A locally internal category is an analogue of a large but locally small category relative to an elementary topos, when that topos is thought of as generalizing the category of sets.
More generally, locally internal categories can be defined over any category with finite limits. The notion is best-behaved when $E$ is locally cartesian closed (for instance, in that case the codomain fibration of $E$ is an example).
Given a category $E$ with finite limits and an object $X$ in $E$, one notices that the slice category $E/X$ is a symmetric monoidal category under fiber product in $E$. Hence we can consider categories enriched over $E/X$, i.e. $E/X$-categories.
A locally internal category $C$ over $E$ is given by
An $(E/X)$-enriched category $C_X$ for each object $X$ in $E$. This is thought of as the category of $X$-indexed families of objects of $E$.
For each morphism $f \colon X\to Y$ in $E$, an $(E/X)$-full embedding $\theta_f \colon f^* C_Y\to C_X$. Here $f^* C_Y$ means the $(E/X)$-enriched category obtained by applying the symmetric monoidal functor $f^* \colon E/Y \to E/X$ to the hom-objects of the $(E/Y)$-enriched category $C_Y$, and an enriched functor is a “full embedding” if it induces isomorphisms on hom-objects.
$f \mapsto \theta_f$ is functorial up to coherent isomorphism. This means certain diagrams commute analogous to those of a pseudofunctor, but with the functors $f^*$ applied at appropriate places to make them typecheck.
Alternatively, a category locally internal to $E$ is a category enriched in the bicategory $Span(E)$ admitting certain absolute colimits (see Betti–Walters).
In the stack semantics of $E$, a locally internal category “looks like” an ordinary locally small category.
Locally internal categories can also be identified with Grothendieck fibrations or indexed categories over $E$ which satisfy a certain “representability” or “comprehensibility” condition:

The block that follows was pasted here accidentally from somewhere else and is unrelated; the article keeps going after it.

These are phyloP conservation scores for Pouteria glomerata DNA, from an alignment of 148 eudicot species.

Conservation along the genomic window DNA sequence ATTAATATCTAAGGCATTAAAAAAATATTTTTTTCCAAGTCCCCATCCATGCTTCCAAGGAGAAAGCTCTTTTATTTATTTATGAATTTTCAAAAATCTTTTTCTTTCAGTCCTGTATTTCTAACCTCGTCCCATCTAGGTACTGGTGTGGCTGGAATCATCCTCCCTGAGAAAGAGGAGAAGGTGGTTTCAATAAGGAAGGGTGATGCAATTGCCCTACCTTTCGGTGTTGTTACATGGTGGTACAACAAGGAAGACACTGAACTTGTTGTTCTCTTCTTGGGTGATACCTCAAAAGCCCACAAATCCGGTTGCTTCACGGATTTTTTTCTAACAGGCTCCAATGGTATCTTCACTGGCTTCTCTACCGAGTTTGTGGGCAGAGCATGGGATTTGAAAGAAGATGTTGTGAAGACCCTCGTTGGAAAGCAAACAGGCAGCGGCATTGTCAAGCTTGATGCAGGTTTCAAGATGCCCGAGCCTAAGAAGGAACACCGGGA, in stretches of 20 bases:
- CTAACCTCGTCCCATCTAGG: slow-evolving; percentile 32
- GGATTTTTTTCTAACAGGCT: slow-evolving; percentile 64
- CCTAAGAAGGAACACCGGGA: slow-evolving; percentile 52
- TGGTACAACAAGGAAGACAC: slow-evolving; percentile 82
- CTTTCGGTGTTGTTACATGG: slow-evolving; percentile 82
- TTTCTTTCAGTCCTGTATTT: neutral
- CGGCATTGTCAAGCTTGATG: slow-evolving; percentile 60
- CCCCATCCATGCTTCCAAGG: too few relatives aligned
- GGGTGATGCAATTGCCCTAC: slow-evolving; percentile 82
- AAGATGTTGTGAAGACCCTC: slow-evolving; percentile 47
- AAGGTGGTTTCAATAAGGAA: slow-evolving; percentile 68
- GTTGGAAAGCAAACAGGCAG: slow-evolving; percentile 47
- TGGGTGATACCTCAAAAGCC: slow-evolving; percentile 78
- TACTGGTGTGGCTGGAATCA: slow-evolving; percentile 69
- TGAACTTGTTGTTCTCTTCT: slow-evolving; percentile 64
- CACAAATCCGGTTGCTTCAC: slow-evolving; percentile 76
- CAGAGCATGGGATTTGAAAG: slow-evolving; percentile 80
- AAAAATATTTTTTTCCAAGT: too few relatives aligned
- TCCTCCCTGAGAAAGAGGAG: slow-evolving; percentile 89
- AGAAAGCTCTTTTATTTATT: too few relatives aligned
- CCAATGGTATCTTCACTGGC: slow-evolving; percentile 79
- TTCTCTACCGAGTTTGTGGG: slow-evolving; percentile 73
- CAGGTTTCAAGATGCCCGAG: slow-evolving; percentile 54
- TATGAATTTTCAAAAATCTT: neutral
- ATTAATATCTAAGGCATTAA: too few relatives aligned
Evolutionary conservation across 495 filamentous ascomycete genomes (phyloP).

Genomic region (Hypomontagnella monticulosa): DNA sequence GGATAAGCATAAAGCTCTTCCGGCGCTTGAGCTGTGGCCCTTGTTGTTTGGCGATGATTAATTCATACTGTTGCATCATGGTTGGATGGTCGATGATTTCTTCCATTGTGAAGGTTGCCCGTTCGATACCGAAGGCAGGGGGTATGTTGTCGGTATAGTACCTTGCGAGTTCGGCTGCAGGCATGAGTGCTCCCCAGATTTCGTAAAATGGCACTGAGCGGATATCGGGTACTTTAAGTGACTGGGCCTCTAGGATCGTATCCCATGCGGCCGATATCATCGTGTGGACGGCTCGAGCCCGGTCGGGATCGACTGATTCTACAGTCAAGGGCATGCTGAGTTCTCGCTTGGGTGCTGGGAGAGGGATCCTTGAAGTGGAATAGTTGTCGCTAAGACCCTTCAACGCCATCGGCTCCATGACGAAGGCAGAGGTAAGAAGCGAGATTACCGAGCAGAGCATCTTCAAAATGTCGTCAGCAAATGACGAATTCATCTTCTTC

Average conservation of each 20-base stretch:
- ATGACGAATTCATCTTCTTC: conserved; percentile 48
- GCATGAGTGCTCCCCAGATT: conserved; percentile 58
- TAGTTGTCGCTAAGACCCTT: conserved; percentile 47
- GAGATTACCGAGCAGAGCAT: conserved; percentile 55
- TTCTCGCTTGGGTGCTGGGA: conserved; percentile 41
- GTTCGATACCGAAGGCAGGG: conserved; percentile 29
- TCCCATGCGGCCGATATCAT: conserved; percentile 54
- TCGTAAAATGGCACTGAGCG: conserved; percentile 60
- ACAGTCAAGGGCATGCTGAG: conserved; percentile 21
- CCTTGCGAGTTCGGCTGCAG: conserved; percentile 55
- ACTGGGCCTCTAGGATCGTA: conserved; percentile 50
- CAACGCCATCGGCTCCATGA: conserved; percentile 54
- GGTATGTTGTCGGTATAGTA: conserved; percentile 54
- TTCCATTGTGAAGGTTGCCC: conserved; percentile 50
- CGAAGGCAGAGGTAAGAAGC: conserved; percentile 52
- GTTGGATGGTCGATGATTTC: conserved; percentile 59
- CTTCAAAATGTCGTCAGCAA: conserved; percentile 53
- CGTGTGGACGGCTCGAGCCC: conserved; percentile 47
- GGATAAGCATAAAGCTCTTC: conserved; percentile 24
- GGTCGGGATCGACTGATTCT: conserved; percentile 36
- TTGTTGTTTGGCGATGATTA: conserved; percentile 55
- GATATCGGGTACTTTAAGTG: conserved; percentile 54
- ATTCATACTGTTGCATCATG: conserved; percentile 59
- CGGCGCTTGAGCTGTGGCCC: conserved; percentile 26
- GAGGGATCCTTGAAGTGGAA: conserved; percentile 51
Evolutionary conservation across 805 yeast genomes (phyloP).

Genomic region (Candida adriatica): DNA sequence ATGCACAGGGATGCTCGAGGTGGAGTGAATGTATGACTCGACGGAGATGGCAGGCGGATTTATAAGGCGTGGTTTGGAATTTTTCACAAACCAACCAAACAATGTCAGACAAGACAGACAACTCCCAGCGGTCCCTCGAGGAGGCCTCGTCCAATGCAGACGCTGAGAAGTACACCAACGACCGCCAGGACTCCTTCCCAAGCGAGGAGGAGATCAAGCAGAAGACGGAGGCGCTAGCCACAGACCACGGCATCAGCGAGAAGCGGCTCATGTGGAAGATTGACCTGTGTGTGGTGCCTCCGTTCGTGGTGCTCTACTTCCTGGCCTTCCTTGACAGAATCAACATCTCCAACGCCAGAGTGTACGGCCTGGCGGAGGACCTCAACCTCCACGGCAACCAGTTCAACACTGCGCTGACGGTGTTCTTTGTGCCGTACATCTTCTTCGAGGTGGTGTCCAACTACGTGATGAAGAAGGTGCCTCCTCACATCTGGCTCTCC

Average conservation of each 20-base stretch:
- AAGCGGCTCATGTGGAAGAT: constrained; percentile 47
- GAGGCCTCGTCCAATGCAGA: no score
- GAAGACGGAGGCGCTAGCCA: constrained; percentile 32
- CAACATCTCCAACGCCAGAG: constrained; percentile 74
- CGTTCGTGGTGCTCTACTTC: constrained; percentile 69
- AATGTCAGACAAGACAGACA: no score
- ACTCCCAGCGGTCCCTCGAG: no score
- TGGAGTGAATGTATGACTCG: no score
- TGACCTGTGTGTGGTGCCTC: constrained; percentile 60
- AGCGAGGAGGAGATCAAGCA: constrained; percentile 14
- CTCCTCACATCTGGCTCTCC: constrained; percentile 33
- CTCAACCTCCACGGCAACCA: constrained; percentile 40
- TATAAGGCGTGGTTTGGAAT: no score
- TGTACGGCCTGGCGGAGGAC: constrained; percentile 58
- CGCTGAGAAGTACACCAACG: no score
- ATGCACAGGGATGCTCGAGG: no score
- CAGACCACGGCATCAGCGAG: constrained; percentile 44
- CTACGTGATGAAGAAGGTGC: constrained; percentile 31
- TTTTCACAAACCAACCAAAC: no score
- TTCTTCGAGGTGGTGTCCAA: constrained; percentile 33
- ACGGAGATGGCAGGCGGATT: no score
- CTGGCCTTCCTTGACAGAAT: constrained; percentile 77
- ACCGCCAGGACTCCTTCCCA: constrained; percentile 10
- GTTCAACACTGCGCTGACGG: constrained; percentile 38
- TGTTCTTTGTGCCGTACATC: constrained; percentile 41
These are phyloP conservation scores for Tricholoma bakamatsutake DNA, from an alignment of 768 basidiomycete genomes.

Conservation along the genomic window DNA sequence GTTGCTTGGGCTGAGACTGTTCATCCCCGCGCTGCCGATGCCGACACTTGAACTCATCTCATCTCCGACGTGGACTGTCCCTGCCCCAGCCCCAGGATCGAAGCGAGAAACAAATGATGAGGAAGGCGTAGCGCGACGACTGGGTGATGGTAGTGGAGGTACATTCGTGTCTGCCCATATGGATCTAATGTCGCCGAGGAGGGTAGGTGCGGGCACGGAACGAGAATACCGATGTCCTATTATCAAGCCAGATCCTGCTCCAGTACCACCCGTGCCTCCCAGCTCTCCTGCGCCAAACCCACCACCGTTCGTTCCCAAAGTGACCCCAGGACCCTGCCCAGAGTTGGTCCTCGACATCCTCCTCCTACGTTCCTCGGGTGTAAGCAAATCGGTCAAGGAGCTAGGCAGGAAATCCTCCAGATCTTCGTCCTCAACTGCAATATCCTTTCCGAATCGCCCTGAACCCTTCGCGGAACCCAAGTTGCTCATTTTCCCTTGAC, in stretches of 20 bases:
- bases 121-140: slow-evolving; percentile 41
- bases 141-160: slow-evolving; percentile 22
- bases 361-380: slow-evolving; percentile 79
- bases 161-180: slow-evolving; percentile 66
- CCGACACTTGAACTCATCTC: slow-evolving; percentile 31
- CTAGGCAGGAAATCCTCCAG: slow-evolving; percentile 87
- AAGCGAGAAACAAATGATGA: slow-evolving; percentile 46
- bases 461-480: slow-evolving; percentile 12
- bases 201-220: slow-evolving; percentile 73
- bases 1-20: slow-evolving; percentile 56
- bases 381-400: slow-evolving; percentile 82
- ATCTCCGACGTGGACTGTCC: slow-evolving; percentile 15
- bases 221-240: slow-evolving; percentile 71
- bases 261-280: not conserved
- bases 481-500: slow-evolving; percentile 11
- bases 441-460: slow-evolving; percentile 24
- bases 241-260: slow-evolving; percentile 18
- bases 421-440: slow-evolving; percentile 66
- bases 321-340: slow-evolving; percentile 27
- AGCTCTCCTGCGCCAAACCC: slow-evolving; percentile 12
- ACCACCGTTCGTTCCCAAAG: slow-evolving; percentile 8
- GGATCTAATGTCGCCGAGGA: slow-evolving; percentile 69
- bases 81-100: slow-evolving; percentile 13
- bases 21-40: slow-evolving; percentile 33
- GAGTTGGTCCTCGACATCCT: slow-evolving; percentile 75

A Grothendieck fibration $p: C \to E$ is called locally small if, for every pair $A,B \in C$, there exists an object of $E_{pA \times pB}$, $(x,y) : I \to pA \times pB$, and a morphism $f: x^*A \to y^*B \in C_I$, which is terminal, in the sense that given another such datum $(J,z,w,g)$, there is a unique map $u: J \to I$ so that $x u = z, y u = w$, and the coherence isomorphisms identify $u^*f$ with $g$. (This is Elephant B.1.3.12).
An indexed category $E \to \operatorname{CAT}$ is called locally small if the associated fibration is locally small.
If we also take care of the appropriate morphisms have the following:
(1) The obvious forgetful functor from locally internal categories to $E$-indexed categories (equivalently, Grothendieck fibrations over $E$) is a fully faithful 2-functor. In particular, every indexed functor between locally internal categories is an enriched functor. Elephant, Proposition B2.2.2.
(2a) Let $S$ be a locally cartesian closed category, let $F:S\to S$ be an $S$-enriched functor whose underlying (ordinary) functor preserves pullbacks. Then $F$ extends to an $S$-indexed functor.
(2b) (Robert Pare) If this indexed functor preserves pullbacks (as an indexed functor) and if it induces the given enrichment, this extension is unique (up to a canonical isomorphism). Elephant B2.2.8.
J. Penon, Catégories localement internes, C. R. Acad. Sci. Paris 278 (1974) A1577-1580 (gallica)
Locally internal categories, Appendix in: P. Johnstone, Topos theory, 1977
Chapter B2.2 of Sketches of an Elephant
Renato Betti, Robert F. C. Walters, Closed bicategories and variable category theory, Universita degli Studi di Milano (1985), reprinted in: Reprints in Theory and Applications of Categories, 26 (2020) 1-27 $[$tac:tr26$]$
Last revised on September 11, 2024 at 02:43:26. See the history of this page for a list of all contributions to it.